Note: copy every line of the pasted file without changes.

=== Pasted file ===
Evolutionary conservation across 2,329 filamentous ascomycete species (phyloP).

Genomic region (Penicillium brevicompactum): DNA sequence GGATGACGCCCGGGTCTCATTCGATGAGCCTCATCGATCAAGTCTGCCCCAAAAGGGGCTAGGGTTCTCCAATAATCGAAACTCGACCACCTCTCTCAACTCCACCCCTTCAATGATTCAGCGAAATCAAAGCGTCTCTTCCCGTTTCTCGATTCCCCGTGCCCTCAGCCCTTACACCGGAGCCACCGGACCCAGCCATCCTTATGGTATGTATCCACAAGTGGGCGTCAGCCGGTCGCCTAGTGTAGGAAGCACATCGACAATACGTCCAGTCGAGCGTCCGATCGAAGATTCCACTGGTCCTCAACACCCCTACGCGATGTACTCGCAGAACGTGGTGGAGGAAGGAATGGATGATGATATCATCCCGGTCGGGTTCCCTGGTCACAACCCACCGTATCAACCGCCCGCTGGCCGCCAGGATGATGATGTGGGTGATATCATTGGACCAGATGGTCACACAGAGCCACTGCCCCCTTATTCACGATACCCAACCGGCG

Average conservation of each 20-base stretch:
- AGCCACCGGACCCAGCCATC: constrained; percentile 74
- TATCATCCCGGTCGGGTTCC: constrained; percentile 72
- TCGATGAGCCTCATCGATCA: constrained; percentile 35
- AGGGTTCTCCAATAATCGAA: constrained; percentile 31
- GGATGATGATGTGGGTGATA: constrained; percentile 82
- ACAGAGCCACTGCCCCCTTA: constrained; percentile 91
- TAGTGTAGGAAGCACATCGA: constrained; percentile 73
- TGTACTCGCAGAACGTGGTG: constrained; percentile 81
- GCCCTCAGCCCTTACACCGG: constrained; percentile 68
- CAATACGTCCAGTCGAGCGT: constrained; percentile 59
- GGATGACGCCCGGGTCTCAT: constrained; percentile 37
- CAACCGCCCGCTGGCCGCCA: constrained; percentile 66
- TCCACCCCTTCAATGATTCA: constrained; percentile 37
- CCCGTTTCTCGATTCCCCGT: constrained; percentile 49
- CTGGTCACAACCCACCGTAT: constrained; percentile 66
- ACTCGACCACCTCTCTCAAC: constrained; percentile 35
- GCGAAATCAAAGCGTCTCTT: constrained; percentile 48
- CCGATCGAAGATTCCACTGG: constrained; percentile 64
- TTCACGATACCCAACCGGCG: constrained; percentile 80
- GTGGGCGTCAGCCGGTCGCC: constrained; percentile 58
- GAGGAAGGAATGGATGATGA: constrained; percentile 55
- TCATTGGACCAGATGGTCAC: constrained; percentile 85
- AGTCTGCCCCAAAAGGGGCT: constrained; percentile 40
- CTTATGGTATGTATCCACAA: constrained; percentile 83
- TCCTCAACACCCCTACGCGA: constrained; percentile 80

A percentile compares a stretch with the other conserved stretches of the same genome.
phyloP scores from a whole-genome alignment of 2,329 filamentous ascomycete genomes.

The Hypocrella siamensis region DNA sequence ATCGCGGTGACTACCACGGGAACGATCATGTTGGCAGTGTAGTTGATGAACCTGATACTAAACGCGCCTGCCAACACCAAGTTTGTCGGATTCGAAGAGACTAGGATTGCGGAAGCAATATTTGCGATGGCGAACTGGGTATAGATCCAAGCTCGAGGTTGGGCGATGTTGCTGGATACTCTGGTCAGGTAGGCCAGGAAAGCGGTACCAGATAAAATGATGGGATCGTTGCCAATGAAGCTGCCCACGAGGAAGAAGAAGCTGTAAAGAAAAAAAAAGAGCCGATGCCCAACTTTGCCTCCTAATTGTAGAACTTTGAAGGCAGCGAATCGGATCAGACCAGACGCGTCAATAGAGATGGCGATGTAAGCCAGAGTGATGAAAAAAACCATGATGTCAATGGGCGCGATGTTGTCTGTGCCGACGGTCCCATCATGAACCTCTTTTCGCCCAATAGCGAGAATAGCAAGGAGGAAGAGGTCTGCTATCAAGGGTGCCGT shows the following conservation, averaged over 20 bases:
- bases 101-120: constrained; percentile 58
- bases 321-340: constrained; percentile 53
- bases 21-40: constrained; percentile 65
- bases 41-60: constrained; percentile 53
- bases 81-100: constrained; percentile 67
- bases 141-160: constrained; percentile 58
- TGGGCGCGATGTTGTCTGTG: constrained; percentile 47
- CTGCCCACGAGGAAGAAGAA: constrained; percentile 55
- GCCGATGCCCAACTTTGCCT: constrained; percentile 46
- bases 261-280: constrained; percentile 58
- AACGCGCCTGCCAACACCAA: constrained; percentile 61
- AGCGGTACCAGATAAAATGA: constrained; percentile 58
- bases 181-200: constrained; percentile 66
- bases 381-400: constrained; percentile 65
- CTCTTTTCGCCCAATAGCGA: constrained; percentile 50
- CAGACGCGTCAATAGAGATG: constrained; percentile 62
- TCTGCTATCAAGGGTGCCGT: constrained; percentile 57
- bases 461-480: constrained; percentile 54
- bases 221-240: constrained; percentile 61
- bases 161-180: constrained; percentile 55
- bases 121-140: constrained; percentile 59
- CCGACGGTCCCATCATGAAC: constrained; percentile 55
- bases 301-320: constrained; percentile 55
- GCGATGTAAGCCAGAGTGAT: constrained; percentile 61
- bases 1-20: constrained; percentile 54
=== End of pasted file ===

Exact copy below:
Evolutionary conservation across 2,329 filamentous ascomycete species (phyloP).

Genomic region (Penicillium brevicompactum): DNA sequence GGATGACGCCCGGGTCTCATTCGATGAGCCTCATCGATCAAGTCTGCCCCAAAAGGGGCTAGGGTTCTCCAATAATCGAAACTCGACCACCTCTCTCAACTCCACCCCTTCAATGATTCAGCGAAATCAAAGCGTCTCTTCCCGTTTCTCGATTCCCCGTGCCCTCAGCCCTTACACCGGAGCCACCGGACCCAGCCATCCTTATGGTATGTATCCACAAGTGGGCGTCAGCCGGTCGCCTAGTGTAGGAAGCACATCGACAATACGTCCAGTCGAGCGTCCGATCGAAGATTCCACTGGTCCTCAACACCCCTACGCGATGTACTCGCAGAACGTGGTGGAGGAAGGAATGGATGATGATATCATCCCGGTCGGGTTCCCTGGTCACAACCCACCGTATCAACCGCCCGCTGGCCGCCAGGATGATGATGTGGGTGATATCATTGGACCAGATGGTCACACAGAGCCACTGCCCCCTTATTCACGATACCCAACCGGCG

Average conservation of each 20-base stretch:
- AGCCACCGGACCCAGCCATC: constrained; percentile 74
- TATCATCCCGGTCGGGTTCC: constrained; percentile 72
- TCGATGAGCCTCATCGATCA: constrained; percentile 35
- AGGGTTCTCCAATAATCGAA: constrained; percentile 31
- GGATGATGATGTGGGTGATA: constrained; percentile 82
- ACAGAGCCACTGCCCCCTTA: constrained; percentile 91
- TAGTGTAGGAAGCACATCGA: constrained; percentile 73
- TGTACTCGCAGAACGTGGTG: constrained; percentile 81
- GCCCTCAGCCCTTACACCGG: constrained; percentile 68
- CAATACGTCCAGTCGAGCGT: constrained; percentile 59
- GGATGACGCCCGGGTCTCAT: constrained; percentile 37
- CAACCGCCCGCTGGCCGCCA: constrained; percentile 66
- TCCACCCCTTCAATGATTCA: constrained; percentile 37
- CCCGTTTCTCGATTCCCCGT: constrained; percentile 49
- CTGGTCACAACCCACCGTAT: constrained; percentile 66
- ACTCGACCACCTCTCTCAAC: constrained; percentile 35
- GCGAAATCAAAGCGTCTCTT: constrained; percentile 48
- CCGATCGAAGATTCCACTGG: constrained; percentile 64
- TTCACGATACCCAACCGGCG: constrained; percentile 80
- GTGGGCGTCAGCCGGTCGCC: constrained; percentile 58
- GAGGAAGGAATGGATGATGA: constrained; percentile 55
- TCATTGGACCAGATGGTCAC: constrained; percentile 85
- AGTCTGCCCCAAAAGGGGCT: constrained; percentile 40
- CTTATGGTATGTATCCACAA: constrained; percentile 83
- TCCTCAACACCCCTACGCGA: constrained; percentile 80

A percentile compares a stretch with the other conserved stretches of the same genome.
phyloP scores from a whole-genome alignment of 2,329 filamentous ascomycete genomes.

The Hypocrella siamensis region DNA sequence ATCGCGGTGACTACCACGGGAACGATCATGTTGGCAGTGTAGTTGATGAACCTGATACTAAACGCGCCTGCCAACACCAAGTTTGTCGGATTCGAAGAGACTAGGATTGCGGAAGCAATATTTGCGATGGCGAACTGGGTATAGATCCAAGCTCGAGGTTGGGCGATGTTGCTGGATACTCTGGTCAGGTAGGCCAGGAAAGCGGTACCAGATAAAATGATGGGATCGTTGCCAATGAAGCTGCCCACGAGGAAGAAGAAGCTGTAAAGAAAAAAAAAGAGCCGATGCCCAACTTTGCCTCCTAATTGTAGAACTTTGAAGGCAGCGAATCGGATCAGACCAGACGCGTCAATAGAGATGGCGATGTAAGCCAGAGTGATGAAAAAAACCATGATGTCAATGGGCGCGATGTTGTCTGTGCCGACGGTCCCATCATGAACCTCTTTTCGCCCAATAGCGAGAATAGCAAGGAGGAAGAGGTCTGCTATCAAGGGTGCCGT shows the following conservation, averaged over 20 bases:
- bases 101-120: constrained; percentile 58
- bases 321-340: constrained; percentile 53
- bases 21-40: constrained; percentile 65
- bases 41-60: constrained; percentile 53
- bases 81-100: constrained; percentile 67
- bases 141-160: constrained; percentile 58
- TGGGCGCGATGTTGTCTGTG: constrained; percentile 47
- CTGCCCACGAGGAAGAAGAA: constrained; percentile 55
- GCCGATGCCCAACTTTGCCT: constrained; percentile 46
- bases 261-280: constrained; percentile 58
- AACGCGCCTGCCAACACCAA: constrained; percentile 61
- AGCGGTACCAGATAAAATGA: constrained; percentile 58
- bases 181-200: constrained; percentile 66
- bases 381-400: constrained; percentile 65
- CTCTTTTCGCCCAATAGCGA: constrained; percentile 50
- CAGACGCGTCAATAGAGATG: constrained; percentile 62
- TCTGCTATCAAGGGTGCCGT: constrained; percentile 57
- bases 461-480: constrained; percentile 54
- bases 221-240: constrained; percentile 61
- bases 161-180: constrained; percentile 55
- bases 121-140: constrained; percentile 59
- CCGACGGTCCCATCATGAAC: constrained; percentile 55
- bases 301-320: constrained; percentile 55
- GCGATGTAAGCCAGAGTGAT: constrained; percentile 61
- bases 1-20: constrained; percentile 54